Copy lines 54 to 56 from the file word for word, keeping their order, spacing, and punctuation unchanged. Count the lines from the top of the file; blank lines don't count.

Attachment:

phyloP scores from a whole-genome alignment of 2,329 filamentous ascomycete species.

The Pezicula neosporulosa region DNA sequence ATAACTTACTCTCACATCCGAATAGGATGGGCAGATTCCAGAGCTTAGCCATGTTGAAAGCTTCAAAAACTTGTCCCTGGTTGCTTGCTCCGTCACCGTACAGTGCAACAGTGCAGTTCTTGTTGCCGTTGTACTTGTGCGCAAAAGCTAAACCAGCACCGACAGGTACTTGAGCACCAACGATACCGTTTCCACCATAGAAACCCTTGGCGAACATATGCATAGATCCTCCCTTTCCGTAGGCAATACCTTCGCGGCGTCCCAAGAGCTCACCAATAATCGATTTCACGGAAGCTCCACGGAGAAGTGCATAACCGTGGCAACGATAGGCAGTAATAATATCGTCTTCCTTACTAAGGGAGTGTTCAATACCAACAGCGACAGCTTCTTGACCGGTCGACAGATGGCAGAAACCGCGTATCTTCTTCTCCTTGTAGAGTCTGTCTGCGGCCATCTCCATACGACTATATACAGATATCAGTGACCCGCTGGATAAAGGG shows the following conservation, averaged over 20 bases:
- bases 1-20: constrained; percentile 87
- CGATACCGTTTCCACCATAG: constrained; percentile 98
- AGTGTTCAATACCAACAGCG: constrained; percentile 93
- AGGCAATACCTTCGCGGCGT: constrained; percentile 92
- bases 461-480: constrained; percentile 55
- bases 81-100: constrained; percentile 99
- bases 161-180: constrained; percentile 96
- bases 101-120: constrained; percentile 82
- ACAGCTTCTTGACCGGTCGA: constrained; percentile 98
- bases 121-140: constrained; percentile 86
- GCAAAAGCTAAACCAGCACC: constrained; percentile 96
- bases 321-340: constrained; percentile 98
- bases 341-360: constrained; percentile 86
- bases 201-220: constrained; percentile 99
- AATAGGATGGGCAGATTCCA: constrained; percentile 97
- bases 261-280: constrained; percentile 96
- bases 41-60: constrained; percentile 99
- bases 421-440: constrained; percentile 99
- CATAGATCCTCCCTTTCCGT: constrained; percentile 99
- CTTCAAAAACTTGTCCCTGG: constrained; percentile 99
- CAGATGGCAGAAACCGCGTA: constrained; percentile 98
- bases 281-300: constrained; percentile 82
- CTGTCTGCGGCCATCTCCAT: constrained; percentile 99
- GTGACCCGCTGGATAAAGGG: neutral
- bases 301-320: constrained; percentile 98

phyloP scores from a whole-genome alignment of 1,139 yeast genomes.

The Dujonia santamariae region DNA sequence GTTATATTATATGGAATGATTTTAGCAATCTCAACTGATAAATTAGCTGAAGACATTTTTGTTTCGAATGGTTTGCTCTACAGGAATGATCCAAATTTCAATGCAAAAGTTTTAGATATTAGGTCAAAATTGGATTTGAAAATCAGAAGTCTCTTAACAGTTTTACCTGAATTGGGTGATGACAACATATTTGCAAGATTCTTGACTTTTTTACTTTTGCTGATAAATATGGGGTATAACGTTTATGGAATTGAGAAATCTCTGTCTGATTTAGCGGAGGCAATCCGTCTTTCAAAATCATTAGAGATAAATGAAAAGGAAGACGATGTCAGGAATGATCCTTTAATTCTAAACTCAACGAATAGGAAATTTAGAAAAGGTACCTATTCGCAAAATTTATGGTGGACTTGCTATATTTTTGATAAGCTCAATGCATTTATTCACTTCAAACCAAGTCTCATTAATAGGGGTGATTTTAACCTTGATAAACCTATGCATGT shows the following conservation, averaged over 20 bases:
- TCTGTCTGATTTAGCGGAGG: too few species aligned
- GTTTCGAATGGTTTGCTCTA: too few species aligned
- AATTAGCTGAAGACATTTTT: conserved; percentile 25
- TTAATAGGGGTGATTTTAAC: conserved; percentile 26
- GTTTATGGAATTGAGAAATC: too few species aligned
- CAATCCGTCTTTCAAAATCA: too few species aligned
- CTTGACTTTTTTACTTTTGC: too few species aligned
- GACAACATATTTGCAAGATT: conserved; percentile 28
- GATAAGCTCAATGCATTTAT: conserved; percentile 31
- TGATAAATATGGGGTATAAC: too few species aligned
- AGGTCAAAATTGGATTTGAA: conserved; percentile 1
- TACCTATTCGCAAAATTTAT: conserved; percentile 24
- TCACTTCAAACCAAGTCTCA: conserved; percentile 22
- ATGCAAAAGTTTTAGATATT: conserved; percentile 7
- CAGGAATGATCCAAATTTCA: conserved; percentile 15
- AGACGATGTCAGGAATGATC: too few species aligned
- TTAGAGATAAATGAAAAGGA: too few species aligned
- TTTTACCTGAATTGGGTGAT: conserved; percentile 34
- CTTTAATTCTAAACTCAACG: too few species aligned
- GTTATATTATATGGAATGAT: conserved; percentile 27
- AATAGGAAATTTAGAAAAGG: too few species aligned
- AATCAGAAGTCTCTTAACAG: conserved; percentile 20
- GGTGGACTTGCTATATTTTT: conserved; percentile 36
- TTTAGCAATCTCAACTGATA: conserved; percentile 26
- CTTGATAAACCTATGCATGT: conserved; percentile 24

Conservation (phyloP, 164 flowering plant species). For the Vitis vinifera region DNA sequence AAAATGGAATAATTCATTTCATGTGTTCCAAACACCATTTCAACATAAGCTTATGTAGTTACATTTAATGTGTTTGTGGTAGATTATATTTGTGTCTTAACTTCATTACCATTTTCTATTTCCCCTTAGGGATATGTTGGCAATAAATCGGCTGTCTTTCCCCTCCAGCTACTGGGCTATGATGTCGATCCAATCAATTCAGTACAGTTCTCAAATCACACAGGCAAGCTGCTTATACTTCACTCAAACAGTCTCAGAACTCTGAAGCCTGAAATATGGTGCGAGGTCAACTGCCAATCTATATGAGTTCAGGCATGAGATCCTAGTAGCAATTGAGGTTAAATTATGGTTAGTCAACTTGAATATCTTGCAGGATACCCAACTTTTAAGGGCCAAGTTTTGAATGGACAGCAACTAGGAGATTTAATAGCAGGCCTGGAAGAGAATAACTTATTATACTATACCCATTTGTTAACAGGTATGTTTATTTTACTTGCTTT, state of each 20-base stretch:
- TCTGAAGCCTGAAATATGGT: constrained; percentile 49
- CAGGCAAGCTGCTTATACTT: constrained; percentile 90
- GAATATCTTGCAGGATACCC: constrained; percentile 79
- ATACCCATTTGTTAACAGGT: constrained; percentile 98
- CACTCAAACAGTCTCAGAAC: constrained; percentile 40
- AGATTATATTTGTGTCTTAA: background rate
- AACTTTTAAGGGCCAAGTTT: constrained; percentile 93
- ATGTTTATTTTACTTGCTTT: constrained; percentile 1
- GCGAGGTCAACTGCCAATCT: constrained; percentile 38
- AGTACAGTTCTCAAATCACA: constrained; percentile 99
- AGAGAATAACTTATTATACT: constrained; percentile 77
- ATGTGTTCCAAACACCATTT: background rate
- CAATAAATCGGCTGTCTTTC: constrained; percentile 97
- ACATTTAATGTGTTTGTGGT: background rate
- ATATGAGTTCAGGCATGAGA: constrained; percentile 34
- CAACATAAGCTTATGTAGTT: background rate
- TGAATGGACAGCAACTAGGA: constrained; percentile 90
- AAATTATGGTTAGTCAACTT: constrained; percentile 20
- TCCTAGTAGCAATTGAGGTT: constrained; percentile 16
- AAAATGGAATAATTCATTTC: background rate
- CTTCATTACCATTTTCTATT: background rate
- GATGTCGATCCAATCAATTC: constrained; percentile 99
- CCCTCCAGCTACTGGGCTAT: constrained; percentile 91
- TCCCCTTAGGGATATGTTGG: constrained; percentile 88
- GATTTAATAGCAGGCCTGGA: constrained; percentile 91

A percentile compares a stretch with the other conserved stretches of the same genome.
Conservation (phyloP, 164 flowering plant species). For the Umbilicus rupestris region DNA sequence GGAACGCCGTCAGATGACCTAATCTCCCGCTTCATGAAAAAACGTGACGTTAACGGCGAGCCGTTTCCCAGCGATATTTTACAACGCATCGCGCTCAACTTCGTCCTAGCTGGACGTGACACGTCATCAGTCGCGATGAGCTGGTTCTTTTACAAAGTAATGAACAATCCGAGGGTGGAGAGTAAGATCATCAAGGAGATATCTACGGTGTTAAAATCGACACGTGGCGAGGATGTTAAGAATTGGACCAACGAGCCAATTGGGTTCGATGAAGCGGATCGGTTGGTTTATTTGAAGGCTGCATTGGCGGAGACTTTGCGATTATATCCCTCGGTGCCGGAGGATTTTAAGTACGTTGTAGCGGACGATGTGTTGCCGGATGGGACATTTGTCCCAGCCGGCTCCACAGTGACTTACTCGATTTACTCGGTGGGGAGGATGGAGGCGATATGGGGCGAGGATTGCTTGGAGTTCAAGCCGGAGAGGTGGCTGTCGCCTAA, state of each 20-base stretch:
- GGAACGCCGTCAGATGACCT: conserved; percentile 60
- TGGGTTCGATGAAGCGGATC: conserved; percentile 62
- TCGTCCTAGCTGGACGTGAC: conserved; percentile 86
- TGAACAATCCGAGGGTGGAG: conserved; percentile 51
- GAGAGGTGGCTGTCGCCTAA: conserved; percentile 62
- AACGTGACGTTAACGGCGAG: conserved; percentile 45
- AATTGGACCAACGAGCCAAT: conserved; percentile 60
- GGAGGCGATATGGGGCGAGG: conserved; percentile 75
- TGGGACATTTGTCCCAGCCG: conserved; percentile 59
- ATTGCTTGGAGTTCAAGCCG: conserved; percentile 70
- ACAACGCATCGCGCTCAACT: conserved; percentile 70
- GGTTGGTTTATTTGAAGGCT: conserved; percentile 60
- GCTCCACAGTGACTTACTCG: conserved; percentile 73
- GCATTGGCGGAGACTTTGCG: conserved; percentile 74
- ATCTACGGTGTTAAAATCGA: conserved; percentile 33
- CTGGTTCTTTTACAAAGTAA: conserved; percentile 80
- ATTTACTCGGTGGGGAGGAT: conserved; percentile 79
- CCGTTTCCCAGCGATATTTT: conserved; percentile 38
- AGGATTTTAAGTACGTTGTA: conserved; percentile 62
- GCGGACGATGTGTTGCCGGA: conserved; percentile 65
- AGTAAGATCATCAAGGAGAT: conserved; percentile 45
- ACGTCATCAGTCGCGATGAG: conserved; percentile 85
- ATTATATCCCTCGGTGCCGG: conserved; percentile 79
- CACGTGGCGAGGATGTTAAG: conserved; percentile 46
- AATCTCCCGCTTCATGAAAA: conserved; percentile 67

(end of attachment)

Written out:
- CTTGATAAACCTATGCATGT: conserved; percentile 24

Conservation (phyloP, 164 flowering plant species). For the Vitis vinifera region DNA sequence AAAATGGAATAATTCATTTCATGTGTTCCAAACACCATTTCAACATAAGCTTATGTAGTTACATTTAATGTGTTTGTGGTAGATTATATTTGTGTCTTAACTTCATTACCATTTTCTATTTCCCCTTAGGGATATGTTGGCAATAAATCGGCTGTCTTTCCCCTCCAGCTACTGGGCTATGATGTCGATCCAATCAATTCAGTACAGTTCTCAAATCACACAGGCAAGCTGCTTATACTTCACTCAAACAGTCTCAGAACTCTGAAGCCTGAAATATGGTGCGAGGTCAACTGCCAATCTATATGAGTTCAGGCATGAGATCCTAGTAGCAATTGAGGTTAAATTATGGTTAGTCAACTTGAATATCTTGCAGGATACCCAACTTTTAAGGGCCAAGTTTTGAATGGACAGCAACTAGGAGATTTAATAGCAGGCCTGGAAGAGAATAACTTATTATACTATACCCATTTGTTAACAGGTATGTTTATTTTACTTGCTTT, state of each 20-base stretch:
- TCTGAAGCCTGAAATATGGT: constrained; percentile 49